Large shift in Zestimate, how does it work?

8 Replies

It's hard to know, could be local sales comps dragging it down, a change in facts that Zillow has about the property (like number of bedrooms, bathrooms, change in square footage, etc), change in valuation by the assessor, or something else. This is a great example of why Zestimate's are not worth much, it's all automated and Zillow can only know so much about a property. 

Don't place too much value on this "estimate", true value is largely determined by sold comps (in the single family space) and supply/demand.

I have a duplex that has fluctuated like crazy this year; up 38% one day. Then 2 months later 30% down; up again. I don't think Zestimates are taken very seriously. 2 years ago my primary sold for 450k above Zestimate.

The Zessimate for one of my multifamily properties did the same thing. It dropped significantly this year. Zillow has mistakenly listed it as a single family house. That's one of the major problems with Zillow algorithms....they have never been inside the house so their Zesstimates are never accurate.

Thank you to everyone who replied! It's great stuff to know that others have had a similar experience.

It makes sense to me that something that relies on effectively hedonic modelling but on such localised / thin volumes, would run the risk of this sort of behaviour.

Thanks again to all who wrote back!

@Jason Weeks

My thoughts are unfortunately darker than to suggest Zillow has become complacent and is offering bad data references.... I actually think that both Zillow and RrdFin have a new agenda as they have both entered into the purchasing and selling of real estate so that have a vested interest in reducing their acquisition costs.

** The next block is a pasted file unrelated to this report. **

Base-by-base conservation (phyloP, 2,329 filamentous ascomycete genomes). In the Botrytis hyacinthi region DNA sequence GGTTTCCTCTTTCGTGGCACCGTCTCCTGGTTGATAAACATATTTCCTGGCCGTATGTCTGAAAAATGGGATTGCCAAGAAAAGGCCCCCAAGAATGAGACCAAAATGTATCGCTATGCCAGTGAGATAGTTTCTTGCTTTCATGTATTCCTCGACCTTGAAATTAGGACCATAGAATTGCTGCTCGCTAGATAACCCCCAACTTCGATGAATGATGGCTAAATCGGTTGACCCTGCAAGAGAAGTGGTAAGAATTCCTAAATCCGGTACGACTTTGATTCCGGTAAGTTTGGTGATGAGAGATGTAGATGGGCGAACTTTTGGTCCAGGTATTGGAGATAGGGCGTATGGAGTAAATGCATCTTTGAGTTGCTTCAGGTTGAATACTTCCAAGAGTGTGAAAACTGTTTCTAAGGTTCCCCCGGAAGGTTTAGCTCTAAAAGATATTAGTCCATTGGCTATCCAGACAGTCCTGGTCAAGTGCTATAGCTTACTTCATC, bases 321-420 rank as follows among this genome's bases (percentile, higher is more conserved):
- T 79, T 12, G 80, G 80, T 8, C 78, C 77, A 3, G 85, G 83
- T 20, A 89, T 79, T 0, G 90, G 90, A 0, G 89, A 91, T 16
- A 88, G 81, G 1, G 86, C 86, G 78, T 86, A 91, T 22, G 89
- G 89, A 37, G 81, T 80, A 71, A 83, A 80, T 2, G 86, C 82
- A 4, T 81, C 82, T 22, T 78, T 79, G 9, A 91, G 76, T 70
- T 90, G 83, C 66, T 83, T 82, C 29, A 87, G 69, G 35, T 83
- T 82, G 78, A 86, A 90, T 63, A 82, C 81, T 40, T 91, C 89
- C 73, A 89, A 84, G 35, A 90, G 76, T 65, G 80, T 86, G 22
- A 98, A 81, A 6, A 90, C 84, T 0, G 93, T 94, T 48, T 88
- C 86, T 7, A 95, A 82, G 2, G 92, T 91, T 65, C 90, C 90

I contact Zillow 3 or 4 times when they mysteriously reduced the Zestimste on one of my properties by about $40,000 and they never replied to me. In the past they were more attentive and followed up when I contacted them.

Thanks and good luck!

That's an interesting thought @Richard Weinberg , I shudder to think that that's the case, but then these days seems that companies are unwilling to examine the conflicts of interest they are creating when they attempt to enter horizontals/verticals to continue providing growth to the market!

Originally posted by @Jason Weeks :

That's an interesting thought @Richard Weinberg , I shudder to think that that's the case, but then these days seems that companies are unwilling to examine the conflicts of interest they are creating when they attempt to enter horizontals/verticals to continue providing growth to the market!

But it's not a conflict of interest. In the past, at most, all the consumer/homeowner has ever been to zillow was the product being sold. To Realtors. Buying "leads." You as a homebuyer or homeowner have never been their customers or their clients. That's the thing that people never understood about zillow to begin with. You aren't the customer, you the human person are the product being marketed and sold. Think about that, let it sink in.

But of late, zillow "lead" quality has hit the bottom of the toilet. I know, b/c I've always gotten those forwarded emails from Realtors buying zillow's products with "hey Chris, Jackie and Billy need to get preapproved." For the last couple years, the DTIs, FICOs, incomes, down payments, etc, of Jackie and Billy have been plummeting. Realtors have been catching on, and buying less of zillow's product (humans).

So, they found a new product. Homeowners that think their home is worth less than what it's actually worth. And they are still selling that product - humans - to Realtors. The new model is that their customers, Realtors, buy the new 2.0 homeowner product. Who thinks their home is worth $400k b/c of the z-estimate. So they present Zillow's ibuyer $375k offer that can close in a week. Or, the paying customer of zillow says, "you can list it with me, I'm confident we can get $450k for it."

In reality, we're talking about a $550k home here. But the product being sold doesn't know that. They are excited about $450k. So the Realtor gets their listing agreement signed, and continues to be a happy paying customer of Zillow. Or, even better! The homeowner actually sells the $550k home to zillow for $375k.

Phew. OK, are we all up to speed on what zillow 1.0 was, and what zillow 2.0 now is? No more questions about the z-estimate number, now that we all know who zillow's customers are, and that as homeowners and homebuyers we are the products that zillow sells? Someone charge me $200 to ghost write this as a blog post or something, in my name (now I'm your customer. :P ).